Tuesday, 24 August 2021

NSPCC: Climate change and child safeguarding

Project Summary

Develop a model or map of the future potential impact of climate change on child abuse and neglect; and as far as evidence allows, populate it to assess possible future risk level. 

Project Description

The NSPCC’s aim is to prevent child abuse. It would like to understand the increased risks to children as a result of climate change, looking particularly at the next 10 years or so in the UK. 

The work is expected to involve:

  • Meetings/workshops with NSPCC staff and review of the literature, to gain an understanding of the known or suspected linkages between the climate crisis and risks of child and adolescent abuse, neglect and exploitation, from within or outside families (including also the impact of climate change on key risk drivers and mitigants, such as parental stressors and services’ ability to effectively safeguard children and adolescents);
  • Producing a model bringing this evidence together – potentially in the form of an influence or causal loop diagram, system dynamics model, or other mapping or mathematical model showing impact over time. The extent to which the model can be quantified, or populated, will depend on the nature and extent of evidence;
  • Providing an explanatory report (including documentation if need be) of any model or map/diagram produced.

It is expected that the work will be iterative, with an initial relatively simple high-level model/diagram based on ‘quick-and-dirty’ collection of information, through working with NSPCC staff and a short trawl of the literature; followed by more thorough exploration and detailed modelling if there is sufficient volunteer time.

Skills needed include: elicitation of expert views (experience of facilitating online workshops will be particularly helpful); model-building (causal loop/influence diagramming and system dynamics capability are likely to be useful, but other approaches may also work well); literature review.  Prior knowledge of risk factors around child and adolescent abuse/neglect and criminal exploitation would be extremely useful, but is not required.  Knowledge of climate change research may also be helpful.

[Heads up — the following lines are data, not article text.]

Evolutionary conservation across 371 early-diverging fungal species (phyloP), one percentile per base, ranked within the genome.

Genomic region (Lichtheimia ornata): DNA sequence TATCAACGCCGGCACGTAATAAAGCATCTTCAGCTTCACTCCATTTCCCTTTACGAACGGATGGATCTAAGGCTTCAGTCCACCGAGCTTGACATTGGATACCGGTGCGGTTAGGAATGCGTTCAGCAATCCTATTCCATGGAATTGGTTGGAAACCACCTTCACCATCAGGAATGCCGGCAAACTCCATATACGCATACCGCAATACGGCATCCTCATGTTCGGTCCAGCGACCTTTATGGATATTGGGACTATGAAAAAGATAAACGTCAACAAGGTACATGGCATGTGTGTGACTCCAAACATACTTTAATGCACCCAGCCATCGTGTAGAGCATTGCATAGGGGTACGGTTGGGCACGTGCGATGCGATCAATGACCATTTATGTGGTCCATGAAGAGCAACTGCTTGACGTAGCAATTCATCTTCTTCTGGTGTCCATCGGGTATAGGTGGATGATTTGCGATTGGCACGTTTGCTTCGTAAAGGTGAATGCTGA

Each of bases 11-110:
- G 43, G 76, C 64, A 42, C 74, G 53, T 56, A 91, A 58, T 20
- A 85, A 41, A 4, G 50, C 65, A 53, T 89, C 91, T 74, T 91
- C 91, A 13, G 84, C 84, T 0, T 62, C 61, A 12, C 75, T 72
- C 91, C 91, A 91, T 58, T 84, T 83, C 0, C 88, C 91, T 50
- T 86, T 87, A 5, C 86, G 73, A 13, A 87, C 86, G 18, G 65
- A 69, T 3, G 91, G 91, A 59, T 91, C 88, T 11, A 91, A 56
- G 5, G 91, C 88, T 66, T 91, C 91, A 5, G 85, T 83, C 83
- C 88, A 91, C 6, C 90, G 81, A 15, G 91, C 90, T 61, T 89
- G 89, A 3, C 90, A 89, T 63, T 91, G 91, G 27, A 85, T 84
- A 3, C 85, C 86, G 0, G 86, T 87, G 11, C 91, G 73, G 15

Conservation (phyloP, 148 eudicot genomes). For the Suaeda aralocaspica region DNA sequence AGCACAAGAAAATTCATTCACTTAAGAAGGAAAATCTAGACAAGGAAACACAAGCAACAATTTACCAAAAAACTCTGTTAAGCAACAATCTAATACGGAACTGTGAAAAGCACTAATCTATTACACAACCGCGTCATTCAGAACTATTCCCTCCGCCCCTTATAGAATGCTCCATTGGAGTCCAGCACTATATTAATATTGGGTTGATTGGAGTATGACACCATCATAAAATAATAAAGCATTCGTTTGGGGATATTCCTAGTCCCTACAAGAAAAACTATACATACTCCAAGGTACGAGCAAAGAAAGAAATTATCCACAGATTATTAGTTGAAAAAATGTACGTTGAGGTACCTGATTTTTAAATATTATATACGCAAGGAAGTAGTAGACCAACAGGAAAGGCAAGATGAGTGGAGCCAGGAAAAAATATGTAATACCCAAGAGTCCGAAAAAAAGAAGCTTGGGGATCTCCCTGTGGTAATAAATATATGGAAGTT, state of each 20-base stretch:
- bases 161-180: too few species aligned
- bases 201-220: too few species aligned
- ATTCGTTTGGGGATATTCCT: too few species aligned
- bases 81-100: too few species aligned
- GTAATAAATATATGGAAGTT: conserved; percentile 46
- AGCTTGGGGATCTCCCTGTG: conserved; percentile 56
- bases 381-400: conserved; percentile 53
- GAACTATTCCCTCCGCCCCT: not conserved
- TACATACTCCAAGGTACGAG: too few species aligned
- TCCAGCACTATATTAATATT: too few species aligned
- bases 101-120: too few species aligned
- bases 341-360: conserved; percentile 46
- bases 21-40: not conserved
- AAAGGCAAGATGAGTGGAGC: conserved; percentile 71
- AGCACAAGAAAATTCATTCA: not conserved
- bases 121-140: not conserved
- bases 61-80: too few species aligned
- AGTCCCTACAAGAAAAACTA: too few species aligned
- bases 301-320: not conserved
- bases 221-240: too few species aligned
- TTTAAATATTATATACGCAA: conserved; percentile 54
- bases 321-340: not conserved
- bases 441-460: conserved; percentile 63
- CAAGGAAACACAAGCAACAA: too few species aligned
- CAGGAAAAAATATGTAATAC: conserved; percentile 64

This project is particularly suited to a number of volunteers working together so if you are interested but only have some of the required skills, please get in touch.

Location: All the work can be done remotely.

Commitment: This is flexible, depending on the availability and the number of volunteers (as noted above, the project would be particularly suited to a group of volunteers).  The minimum time requirement is 5 person-days: to (i) provide a first iteration of a high-level model or diagram, based on one workshop with NSPCC staff and a rapid review of a small number of literature sources; (ii) undertake a quick assessment of the conclusions supported by the model (if any); and (iii) hold a follow-up discussion and handover meeting. More, up to 20-30 person days, would enable a more thorough trawl of the literature, more sophisticated modelling with more thorough validation, more exploration of insights provided by the modelling, and provision of a written report and any necessary documentation. In any case, the specific time commitment and deliverables will be agreed between the volunteer(s) and NSPCC as part of the Terms of Reference.

Desired project start date: October 2021

Desired project completion date: December 2021

If you feel you are able to offer your assistance please complete the application form and return along with your CV to ProBonoOR@theorsociety.com by Wednesday 29 September 2021.

The OR Society fully supports equal opportunities. As such, we welcome applications from the partially sighted or blind, or those with disabilities.

Information about the organisation: 

The NSPCC is the UK's leading children’s charity. They’ve been looking out for children for over 130 years. From campaigns to services - they strive to make a difference in everything they do. 

For further information about the NSPCC please visit www.nspcc.org.uk

For further information about the Pro Bono OR scheme, please visit: www.theorsociety.com/Probono  or email ProBonoOR@theorsociety.com

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